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“The latest decision reflects the effectiveness on the part of the UAE’s wise leadership to respond to the evolving needs of the business community, as well as its proactive and pro-business approach to economic policies. I am confident that such measures will drive foreign investment,, attract a new wave of companies offering cutting-edge technologies and solutions that can contribute to the UAE’s vision and put the country on a steady path of progress and prosperity,” he added.

Adela Mues, a partner at Reed Smith, called the amendments a “momentous change for the UAE” that will “significantly change the business landscape in the UAE”.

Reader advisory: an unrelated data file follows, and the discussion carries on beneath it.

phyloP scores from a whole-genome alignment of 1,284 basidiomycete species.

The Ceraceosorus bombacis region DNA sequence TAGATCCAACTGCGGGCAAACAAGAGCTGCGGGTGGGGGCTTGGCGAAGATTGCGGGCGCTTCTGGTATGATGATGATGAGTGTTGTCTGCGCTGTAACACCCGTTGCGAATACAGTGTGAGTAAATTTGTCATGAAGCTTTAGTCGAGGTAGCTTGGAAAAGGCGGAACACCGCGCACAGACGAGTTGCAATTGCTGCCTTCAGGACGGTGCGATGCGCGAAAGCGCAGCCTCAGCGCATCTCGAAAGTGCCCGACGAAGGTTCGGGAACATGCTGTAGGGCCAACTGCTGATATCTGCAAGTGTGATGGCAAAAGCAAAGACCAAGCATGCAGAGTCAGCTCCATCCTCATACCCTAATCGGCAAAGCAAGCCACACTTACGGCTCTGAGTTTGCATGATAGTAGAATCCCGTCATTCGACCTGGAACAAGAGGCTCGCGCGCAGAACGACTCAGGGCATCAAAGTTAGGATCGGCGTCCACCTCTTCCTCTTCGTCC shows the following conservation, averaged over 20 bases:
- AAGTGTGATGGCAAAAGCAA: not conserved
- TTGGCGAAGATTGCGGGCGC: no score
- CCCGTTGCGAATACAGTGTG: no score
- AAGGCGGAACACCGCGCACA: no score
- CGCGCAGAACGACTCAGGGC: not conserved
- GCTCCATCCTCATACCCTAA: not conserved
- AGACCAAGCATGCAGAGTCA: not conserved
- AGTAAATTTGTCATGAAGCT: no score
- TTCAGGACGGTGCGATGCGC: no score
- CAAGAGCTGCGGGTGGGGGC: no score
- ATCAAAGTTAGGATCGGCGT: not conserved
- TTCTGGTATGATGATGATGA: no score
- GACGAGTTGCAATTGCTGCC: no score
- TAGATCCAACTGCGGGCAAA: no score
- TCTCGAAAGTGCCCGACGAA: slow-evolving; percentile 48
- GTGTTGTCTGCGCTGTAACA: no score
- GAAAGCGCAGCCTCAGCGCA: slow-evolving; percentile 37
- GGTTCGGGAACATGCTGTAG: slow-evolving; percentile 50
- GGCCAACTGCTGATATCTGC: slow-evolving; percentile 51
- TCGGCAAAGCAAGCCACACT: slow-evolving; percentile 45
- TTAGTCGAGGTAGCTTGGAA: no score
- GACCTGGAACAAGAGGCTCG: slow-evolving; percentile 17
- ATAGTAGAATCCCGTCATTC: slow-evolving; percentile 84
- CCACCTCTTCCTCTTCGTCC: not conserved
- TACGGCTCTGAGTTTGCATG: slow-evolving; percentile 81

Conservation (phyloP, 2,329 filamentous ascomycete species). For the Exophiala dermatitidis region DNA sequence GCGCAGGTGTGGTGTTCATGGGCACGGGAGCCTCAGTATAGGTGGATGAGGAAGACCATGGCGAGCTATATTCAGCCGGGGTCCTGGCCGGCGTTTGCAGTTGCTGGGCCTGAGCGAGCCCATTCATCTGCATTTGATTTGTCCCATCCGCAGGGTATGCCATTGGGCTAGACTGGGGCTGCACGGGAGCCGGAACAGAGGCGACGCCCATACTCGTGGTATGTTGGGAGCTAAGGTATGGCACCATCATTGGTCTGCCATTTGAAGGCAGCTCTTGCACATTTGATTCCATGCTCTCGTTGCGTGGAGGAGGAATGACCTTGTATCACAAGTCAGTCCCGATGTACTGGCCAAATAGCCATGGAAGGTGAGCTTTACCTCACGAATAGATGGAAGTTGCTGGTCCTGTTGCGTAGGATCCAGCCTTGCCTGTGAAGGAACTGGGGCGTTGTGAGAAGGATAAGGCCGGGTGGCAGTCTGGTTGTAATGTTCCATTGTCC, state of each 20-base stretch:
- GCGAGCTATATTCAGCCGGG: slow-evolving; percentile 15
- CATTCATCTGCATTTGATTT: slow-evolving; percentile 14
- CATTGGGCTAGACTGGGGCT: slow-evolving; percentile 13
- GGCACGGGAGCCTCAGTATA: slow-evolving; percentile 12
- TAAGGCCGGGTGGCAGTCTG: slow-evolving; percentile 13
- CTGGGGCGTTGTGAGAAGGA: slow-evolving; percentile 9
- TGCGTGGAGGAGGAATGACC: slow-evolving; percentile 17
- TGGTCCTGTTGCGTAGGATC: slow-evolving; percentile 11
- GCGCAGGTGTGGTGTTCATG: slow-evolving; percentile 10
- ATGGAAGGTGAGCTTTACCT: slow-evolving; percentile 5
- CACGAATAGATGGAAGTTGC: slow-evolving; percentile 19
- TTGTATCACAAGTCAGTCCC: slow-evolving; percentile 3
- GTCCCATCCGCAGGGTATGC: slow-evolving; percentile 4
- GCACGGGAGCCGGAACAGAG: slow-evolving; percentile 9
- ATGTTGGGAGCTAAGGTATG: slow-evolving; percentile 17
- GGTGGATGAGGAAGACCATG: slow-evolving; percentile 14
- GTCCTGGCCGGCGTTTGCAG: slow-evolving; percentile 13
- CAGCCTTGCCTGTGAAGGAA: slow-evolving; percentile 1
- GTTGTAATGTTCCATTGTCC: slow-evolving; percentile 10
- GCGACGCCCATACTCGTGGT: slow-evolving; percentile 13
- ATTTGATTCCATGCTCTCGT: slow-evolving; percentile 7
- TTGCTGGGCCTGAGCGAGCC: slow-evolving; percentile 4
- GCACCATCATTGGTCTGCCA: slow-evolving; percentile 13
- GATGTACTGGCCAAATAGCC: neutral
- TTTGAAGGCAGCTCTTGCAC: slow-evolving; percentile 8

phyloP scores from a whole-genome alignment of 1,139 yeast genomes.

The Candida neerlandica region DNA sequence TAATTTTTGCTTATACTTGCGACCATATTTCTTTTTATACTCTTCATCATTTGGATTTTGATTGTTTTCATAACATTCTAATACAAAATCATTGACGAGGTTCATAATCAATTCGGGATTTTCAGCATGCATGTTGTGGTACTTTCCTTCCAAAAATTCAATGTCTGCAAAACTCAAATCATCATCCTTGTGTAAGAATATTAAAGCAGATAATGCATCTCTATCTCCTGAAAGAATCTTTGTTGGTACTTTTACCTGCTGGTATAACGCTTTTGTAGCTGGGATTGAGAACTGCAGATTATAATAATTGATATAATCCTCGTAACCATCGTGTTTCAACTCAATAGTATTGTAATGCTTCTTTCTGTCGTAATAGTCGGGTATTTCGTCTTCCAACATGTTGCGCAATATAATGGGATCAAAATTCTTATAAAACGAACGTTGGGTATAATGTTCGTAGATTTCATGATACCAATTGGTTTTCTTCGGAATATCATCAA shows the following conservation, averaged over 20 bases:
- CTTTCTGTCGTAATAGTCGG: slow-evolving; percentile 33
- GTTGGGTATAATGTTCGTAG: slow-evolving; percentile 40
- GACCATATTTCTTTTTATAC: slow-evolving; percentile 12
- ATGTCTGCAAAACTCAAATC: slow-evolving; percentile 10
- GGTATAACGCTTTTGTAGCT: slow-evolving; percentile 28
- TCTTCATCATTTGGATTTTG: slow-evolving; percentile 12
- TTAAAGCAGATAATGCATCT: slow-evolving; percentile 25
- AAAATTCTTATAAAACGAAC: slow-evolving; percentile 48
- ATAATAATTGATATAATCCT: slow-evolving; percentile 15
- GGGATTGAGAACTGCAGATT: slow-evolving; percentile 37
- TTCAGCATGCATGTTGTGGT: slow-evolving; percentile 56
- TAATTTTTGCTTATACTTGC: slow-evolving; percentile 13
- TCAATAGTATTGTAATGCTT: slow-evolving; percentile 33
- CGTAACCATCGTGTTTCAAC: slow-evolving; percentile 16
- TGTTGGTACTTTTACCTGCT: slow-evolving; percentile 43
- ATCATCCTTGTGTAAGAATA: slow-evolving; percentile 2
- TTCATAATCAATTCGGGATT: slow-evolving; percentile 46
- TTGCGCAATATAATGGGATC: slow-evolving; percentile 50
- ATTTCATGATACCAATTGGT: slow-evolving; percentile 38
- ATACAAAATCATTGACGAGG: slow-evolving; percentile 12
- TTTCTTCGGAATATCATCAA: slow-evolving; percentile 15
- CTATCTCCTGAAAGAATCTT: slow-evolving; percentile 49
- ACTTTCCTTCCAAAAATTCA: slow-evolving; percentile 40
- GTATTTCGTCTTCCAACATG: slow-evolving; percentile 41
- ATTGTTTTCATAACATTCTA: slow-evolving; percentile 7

“We expect that the immediate result of the enactment of the new provision will be an increased influx of private investment in the country. Many significant investment outfits, such as investment funds and private equity houses are likely to see this as an opportunity to increase their UAE investment portfolio. This is likely to bring additional working capital and expertise to local businesses and overall boost the UAE economy,” Mues said.

“At the same time, local-foreign partnerships will likely be reassessed and local partners will need to reassess their participation in businesses. This will be a great incentive for UAE nationals to increase their efforts in becoming more actively involved in businesses.

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“It will also be interesting to see how free zones will position themselves, when the main advantage they offer their clients (100 percent foreign ownership) is no longer applicable.”